MGM 2006 - Tolkien Ring Tops List Of NT Favourties

By Richard Moss | 12 May 2006
a close up of a gold ring with an inscription on it

The Vyne Ring was originally found at Silchester in 1786 and has an inscription on the band and the head of a lion marked on it. It has recently been suggested that this ring was the inspiration for The Lord of the Rings. © NTPL/David Levenson

National Trust curators have singled out the ring that inspired Tolkien’s The Lord of the Rings as their favourite item in a new online exhibition organised for Museum and Galleries Month 2006.

The Curator's Choice is available online on the National Trust website and features an array of favourite objects in Trust properties - each chosen by expert curators.

The Vyne ring was discovered in the late eighteenth century in the Roman town of Silchester in Hampshire and today resides at Trust property The Vyne, near Basingstoke. It is displayed with a Roman lead tablet, a copy of one found shortly after the ring was discovered, bearing details of how a curse would be placed upon the person who had stolen the ring.

In recent years the two have been the centre of much conjecture, with Tolkien fans and scholars alike debating whether they were the influence behind J.R.R Tolkien’s The Lord of the Rings Trilogy.

a photograph of wooden letters cut out of a block

Detail of a wooden child's alphabet designed by Erno Goldfinger on display in the Nursery at 2 Willow Road and chosen by curators. © NTPL/Dennis Gilbert

“We know that Tolkien, an Oxford don who was an expert in early English, was an advisor to archaeologist Sir Mortimer Wheeler during further excavations at Lydney in the early part of the 20th Century,” explained Sarah Staniforth, The Trust’s Historic Properties Director.

“Following this involvement with the site it would seem unlikely that he would not have been aware of the ring and the curse tablet and their remarkable connection to each other," added Sarah. "Could it have been this ring that inspired the Tolkien classic? I couldn’t possibly comment.”

The Vyne Ring bears the inscription (translated from Latin): “O Senicianus, mayest thou live prosperously!” However it is the tablet that appears to lay a curse on a person who had stolen the ring and is engraved with the words:

“Silvianus has lost a ring … among those who bear the name of Senicianus to none grant health until he bring the ring to the temple of Nodens …”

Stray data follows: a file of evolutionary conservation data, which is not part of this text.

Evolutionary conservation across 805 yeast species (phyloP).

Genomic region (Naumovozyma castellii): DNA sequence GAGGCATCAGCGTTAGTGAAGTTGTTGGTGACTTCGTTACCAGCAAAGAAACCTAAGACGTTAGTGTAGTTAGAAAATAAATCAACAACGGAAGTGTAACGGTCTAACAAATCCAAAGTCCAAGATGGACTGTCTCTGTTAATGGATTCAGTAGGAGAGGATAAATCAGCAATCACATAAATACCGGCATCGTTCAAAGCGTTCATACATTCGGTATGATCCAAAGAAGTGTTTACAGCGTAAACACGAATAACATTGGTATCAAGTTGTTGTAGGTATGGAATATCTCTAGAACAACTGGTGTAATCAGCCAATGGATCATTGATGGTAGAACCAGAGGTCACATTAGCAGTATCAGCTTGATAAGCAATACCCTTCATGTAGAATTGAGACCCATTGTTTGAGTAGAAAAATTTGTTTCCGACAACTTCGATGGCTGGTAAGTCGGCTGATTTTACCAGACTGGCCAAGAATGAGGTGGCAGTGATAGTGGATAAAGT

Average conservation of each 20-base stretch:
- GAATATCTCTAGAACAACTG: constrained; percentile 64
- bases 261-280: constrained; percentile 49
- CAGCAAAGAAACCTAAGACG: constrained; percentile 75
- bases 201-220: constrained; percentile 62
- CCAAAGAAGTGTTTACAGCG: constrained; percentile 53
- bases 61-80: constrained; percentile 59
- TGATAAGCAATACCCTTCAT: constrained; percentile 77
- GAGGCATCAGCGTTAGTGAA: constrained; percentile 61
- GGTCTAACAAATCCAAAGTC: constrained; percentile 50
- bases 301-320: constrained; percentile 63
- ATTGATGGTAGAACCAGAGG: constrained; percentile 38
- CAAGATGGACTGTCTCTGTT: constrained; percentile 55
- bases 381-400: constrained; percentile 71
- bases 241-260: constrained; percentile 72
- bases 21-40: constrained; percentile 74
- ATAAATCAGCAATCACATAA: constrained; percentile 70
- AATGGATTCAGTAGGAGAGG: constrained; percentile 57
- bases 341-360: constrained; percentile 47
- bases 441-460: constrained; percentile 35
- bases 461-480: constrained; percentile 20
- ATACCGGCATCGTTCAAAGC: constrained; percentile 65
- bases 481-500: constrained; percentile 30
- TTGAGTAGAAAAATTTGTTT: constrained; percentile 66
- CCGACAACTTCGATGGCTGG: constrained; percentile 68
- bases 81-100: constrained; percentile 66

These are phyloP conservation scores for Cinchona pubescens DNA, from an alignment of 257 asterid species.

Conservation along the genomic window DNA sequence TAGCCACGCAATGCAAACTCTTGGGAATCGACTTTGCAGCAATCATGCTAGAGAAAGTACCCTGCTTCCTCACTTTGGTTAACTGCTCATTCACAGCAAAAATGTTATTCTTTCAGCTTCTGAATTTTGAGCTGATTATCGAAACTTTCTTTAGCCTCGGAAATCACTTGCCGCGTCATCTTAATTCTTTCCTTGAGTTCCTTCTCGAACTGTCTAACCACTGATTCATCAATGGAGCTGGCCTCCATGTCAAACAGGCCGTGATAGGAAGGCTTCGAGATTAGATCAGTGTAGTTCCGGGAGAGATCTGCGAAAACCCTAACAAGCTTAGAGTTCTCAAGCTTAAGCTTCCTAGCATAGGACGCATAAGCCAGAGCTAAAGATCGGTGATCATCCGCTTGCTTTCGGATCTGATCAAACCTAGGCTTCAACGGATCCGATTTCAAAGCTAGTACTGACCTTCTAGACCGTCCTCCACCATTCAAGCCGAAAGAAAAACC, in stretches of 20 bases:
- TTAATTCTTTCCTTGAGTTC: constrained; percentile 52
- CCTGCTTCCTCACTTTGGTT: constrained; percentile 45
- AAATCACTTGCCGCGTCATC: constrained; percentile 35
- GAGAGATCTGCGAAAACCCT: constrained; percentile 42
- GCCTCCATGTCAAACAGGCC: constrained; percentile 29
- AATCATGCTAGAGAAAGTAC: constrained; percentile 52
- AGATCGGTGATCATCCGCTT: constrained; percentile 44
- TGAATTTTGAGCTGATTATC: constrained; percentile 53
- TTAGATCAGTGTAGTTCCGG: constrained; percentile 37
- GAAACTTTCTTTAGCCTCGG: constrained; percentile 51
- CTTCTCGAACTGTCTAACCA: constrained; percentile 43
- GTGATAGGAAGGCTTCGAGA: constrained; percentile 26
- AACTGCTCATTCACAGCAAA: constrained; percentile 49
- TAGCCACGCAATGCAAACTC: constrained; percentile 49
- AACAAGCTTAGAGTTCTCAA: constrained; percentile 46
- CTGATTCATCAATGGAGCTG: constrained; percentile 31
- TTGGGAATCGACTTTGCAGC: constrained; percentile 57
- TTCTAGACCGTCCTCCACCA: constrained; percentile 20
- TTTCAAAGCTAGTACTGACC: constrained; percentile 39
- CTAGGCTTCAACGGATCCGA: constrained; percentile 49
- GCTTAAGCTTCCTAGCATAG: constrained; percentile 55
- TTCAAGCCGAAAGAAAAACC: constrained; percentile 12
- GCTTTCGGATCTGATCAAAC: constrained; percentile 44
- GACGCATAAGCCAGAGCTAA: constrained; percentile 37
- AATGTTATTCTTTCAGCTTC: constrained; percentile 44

“It is very rare that two ancient objects found on different archaeological sites can be linked together,” says Jonathan Ingram, Property Manager of The Vyne.

a photograph of an old globe in a wooden frame

The Molyneux Globe © NTPL

“It is a wonderful story which never fails to enthral and delight our visitors. We hope that visitors to our on-line Curators’ Choice exhibition will be equally intrigued by the range of fascinating objects on display there”.

The online exhibition profiles several more of the Trust’s favourite items on display.

Included is a life-size model of Tom Thumb standing by his personal miniature carriage, on display at Arlington Court, Devon. The Pope’s cabinet at Stourhead also makes the list, as does George Bernard Shaw’s Oscar for writing Pygmalion and the massive mural at Plas Newydd painted by Rex Whistler.

“The National Trust is the biggest museum provider in the UK and Museums & Galleries month is the perfect opportunity for us and our visitors to celebrate the amazing wealth and variety of objects on display at Trust properties up and down the country,” added Sarah Staniforth.

To find out more about the Vyne Ring and other objects in the online exhibtion visit the National Trust Website

Further information on J.R.R. Tolkien and The Lord of the Rings can befound on the Tolkien Society's web site:

More on the venues and organisations we've mentioned:
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